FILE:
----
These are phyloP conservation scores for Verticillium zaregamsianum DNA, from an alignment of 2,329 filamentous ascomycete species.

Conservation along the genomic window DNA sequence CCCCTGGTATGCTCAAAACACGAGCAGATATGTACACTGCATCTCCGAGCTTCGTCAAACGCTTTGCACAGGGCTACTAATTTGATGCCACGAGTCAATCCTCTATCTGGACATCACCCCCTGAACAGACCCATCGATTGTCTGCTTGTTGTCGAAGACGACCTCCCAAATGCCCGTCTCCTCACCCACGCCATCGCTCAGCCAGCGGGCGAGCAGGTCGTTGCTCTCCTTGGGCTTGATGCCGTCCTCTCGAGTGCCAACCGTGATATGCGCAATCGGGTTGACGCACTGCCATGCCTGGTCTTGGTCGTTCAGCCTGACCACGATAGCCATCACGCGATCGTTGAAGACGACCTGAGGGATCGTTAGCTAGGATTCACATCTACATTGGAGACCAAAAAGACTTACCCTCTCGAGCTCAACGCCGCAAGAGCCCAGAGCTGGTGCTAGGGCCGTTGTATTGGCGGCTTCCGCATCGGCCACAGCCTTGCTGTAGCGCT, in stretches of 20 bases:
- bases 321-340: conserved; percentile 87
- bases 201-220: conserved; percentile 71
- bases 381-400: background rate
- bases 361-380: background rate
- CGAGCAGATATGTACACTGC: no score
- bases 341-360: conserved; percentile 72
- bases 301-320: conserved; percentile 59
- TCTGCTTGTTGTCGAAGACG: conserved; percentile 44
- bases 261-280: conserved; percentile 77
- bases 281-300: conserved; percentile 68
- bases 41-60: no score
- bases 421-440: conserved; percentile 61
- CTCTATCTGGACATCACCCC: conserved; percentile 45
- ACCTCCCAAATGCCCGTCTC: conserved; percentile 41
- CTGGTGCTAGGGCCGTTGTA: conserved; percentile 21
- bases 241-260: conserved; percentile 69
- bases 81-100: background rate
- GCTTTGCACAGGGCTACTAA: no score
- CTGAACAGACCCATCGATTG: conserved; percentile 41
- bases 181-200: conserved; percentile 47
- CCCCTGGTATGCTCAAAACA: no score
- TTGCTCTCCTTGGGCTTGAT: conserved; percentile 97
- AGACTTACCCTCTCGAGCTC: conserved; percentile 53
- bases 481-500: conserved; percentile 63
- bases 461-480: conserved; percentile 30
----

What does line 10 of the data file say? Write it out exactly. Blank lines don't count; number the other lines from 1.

- TCTGCTTGTTGTCGAAGACG: conserved; percentile 44